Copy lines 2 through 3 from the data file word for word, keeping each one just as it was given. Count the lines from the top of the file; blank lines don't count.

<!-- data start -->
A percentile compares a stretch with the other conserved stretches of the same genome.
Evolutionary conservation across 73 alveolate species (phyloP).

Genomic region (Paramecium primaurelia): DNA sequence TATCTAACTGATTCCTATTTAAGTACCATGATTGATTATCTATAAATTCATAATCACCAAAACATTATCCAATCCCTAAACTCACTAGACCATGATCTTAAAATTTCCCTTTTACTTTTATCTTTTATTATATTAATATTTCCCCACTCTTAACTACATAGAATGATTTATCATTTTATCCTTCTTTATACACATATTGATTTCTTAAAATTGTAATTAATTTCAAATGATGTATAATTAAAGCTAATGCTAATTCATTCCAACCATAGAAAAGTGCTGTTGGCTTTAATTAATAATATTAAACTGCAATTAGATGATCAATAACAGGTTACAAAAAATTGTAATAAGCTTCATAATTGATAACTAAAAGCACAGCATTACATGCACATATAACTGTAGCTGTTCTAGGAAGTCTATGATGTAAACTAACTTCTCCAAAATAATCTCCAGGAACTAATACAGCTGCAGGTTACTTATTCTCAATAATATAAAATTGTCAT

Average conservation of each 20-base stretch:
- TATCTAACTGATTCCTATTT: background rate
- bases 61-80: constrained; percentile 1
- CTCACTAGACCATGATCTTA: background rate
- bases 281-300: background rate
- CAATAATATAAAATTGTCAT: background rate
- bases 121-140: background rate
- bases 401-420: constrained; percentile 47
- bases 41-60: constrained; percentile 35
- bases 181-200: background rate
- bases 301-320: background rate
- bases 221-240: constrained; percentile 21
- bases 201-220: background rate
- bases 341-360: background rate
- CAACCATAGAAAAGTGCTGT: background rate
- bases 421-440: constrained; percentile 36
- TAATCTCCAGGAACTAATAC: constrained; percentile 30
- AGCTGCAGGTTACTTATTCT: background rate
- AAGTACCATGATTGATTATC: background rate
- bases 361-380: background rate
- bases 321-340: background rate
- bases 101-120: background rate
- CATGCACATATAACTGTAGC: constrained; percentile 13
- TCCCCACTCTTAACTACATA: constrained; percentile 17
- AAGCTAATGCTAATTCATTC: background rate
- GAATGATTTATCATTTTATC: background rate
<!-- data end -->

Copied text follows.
Evolutionary conservation across 73 alveolate species (phyloP).

Genomic region (Paramecium primaurelia): DNA sequence TATCTAACTGATTCCTATTTAAGTACCATGATTGATTATCTATAAATTCATAATCACCAAAACATTATCCAATCCCTAAACTCACTAGACCATGATCTTAAAATTTCCCTTTTACTTTTATCTTTTATTATATTAATATTTCCCCACTCTTAACTACATAGAATGATTTATCATTTTATCCTTCTTTATACACATATTGATTTCTTAAAATTGTAATTAATTTCAAATGATGTATAATTAAAGCTAATGCTAATTCATTCCAACCATAGAAAAGTGCTGTTGGCTTTAATTAATAATATTAAACTGCAATTAGATGATCAATAACAGGTTACAAAAAATTGTAATAAGCTTCATAATTGATAACTAAAAGCACAGCATTACATGCACATATAACTGTAGCTGTTCTAGGAAGTCTATGATGTAAACTAACTTCTCCAAAATAATCTCCAGGAACTAATACAGCTGCAGGTTACTTATTCTCAATAATATAAAATTGTCAT